The Malta Independent 8 April 2020, Wednesday

Europe under the migrant influx

Tuesday, 20 October 2015, 08:08 Last update: about 5 years ago

It would seem that for us Maltese, at any rate, the migrants crisis is over, gone, forgotten, put on the back burner.

It is, of course, nothing of the sort.

Every day, something like 7,000 new migrants arrive on the Greek island of Kos. For them, crossing the not very wide stretch of sea that separates the island from the Turkish mainland  is nothing but traumatic. In fact, many boats overturn and many lives are lost, children as well as adults.

Reaching Kos, however, is only the beginning, not the end, although one often sees tears and emotions as they realise they are out of Syria and the reach of Syria (meaning Turkey).

Ahead of them, the migrants face weeks of walking, of hardship, of anxiety as they trudge upwards through the Balkans then crossing the problematic borders with Hungary, Croatia, Slovenia and Austria before finally arriving in Germany, the land to which they aspire to get.

No one knows how many people will decide to move out from Syria given the state of complete chaos in that country. Germany has under-rated the number of migrants who would want to go to Germany. What was said would be some 800,000 migrants has now been updated to a million or more migrants.

This unexpected burden has hit Germany hard even though Germany as the biggest and richest country in Europe has a strong economy. On the one hand, with an ageing population, Germany needs new entrants in the workforce. This needs some qualifications: Germany has a world-class manufacturing sector but as the Volkswagen case has shown, were it not for what was done with the cars, in many cases they could become uncompetitive.

One must also say that, as against the sub-Saharan migrants that find their way here, the migrants from Syria are better educated and some even have university backgrounds.

There can thus be no doubt that, if the migration and settling-in processes are carried out as should be, these migrants can become a new wave of workers in the German powerhouse, as so many of their migrant predecessors have been, from Turks to East Germans.

But the sudden and unexpected influx of so many persons from an alien culture and civilisation has caused a great shockwave in the German people and there are many Germans who now are having second thoughts on this migratory wave. According to public opinion polls, the massive popularity of Angela Merkel is on the wane, after her position with regards to the Greek crisis had put her popularity sky-high with the ordinary Germans.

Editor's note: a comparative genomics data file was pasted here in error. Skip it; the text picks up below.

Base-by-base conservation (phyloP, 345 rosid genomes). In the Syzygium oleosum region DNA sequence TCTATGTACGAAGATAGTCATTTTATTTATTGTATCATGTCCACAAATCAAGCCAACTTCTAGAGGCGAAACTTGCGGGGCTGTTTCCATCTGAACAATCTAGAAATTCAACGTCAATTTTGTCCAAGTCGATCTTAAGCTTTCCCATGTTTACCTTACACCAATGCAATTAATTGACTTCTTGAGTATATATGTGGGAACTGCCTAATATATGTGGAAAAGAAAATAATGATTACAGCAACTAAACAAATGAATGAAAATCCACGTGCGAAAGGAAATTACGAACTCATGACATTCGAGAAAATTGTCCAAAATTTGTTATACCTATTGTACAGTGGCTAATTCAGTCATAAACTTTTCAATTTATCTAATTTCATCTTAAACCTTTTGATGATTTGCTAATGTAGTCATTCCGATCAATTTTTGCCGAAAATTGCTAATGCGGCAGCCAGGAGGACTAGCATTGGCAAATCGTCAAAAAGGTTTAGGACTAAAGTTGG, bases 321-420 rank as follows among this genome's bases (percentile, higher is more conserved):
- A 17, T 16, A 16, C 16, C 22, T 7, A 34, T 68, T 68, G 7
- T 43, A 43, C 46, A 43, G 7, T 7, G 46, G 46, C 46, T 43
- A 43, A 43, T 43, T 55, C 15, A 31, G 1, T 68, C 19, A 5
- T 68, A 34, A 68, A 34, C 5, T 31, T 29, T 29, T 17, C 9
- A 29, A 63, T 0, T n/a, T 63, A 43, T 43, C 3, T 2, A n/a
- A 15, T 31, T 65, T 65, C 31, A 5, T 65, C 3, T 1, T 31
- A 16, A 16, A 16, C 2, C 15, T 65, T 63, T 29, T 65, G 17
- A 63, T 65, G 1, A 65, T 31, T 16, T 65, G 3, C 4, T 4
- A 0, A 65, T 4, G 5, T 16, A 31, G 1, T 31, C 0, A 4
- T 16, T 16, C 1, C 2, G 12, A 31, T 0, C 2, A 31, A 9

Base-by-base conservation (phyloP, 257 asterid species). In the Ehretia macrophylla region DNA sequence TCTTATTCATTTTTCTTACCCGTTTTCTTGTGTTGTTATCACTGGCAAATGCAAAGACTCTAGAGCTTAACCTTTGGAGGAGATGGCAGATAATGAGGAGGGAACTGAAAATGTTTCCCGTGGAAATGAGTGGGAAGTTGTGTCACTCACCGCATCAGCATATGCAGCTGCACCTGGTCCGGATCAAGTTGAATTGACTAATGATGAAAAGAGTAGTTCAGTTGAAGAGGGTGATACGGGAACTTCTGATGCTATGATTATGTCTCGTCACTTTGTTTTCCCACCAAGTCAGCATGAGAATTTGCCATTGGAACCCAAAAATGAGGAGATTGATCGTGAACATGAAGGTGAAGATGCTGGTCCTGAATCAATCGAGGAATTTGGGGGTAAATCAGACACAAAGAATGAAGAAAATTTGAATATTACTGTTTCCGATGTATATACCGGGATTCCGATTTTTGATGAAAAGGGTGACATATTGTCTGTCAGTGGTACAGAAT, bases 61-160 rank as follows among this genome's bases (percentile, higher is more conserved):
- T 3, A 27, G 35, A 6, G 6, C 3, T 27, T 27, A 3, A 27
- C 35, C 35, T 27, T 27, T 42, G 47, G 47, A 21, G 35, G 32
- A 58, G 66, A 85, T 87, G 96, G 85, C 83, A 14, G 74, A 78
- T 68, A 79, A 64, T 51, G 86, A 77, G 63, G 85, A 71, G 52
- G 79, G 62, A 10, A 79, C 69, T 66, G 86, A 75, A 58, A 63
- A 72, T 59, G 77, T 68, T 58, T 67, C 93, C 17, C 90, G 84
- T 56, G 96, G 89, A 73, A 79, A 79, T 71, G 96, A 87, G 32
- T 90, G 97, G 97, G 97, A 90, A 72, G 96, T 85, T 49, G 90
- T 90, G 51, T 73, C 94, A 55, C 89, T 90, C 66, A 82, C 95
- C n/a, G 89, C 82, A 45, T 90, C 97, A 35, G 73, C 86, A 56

Germany does not have the xenophobic fringe that some other countries have – from Hungary to Finland to Denmark etc. Nevertheless, the resentment at the sudden influx of migrants is beginning to darken the German countryside. Crimes against migrants are on the increase and every incident involving the migrants is given sudden prominence.

The repeated European Councils have become mere talkshows with no substantial agreement on sharing the migrant burden except for a very limited number of migrants and with some countries raising conditions that should be unacceptable in undiplomatic parlance.

In a Europe that has not yet found its feet after a launch of the single currency that with hindsight should have been better, after the huge 2008 crisis and then the Greek crisis, in a Europe in other terms that has not yet recuperated from illness, this migrant influx has become a very tough nut to crack.

That is Europe: it lurches on, and it moves ahead more because of crises than in a linear, ordered, way. Yet, it moves on. The nay-sayers had said that Greece would exit from the euro, that the euro was doomed, that the EU would split up. None of this has happened, so far. Maybe there will be more crises along the line, but a Europe that came together to remove the danger of more fighting on the continent, is surely stronger than it appears or made out to be.

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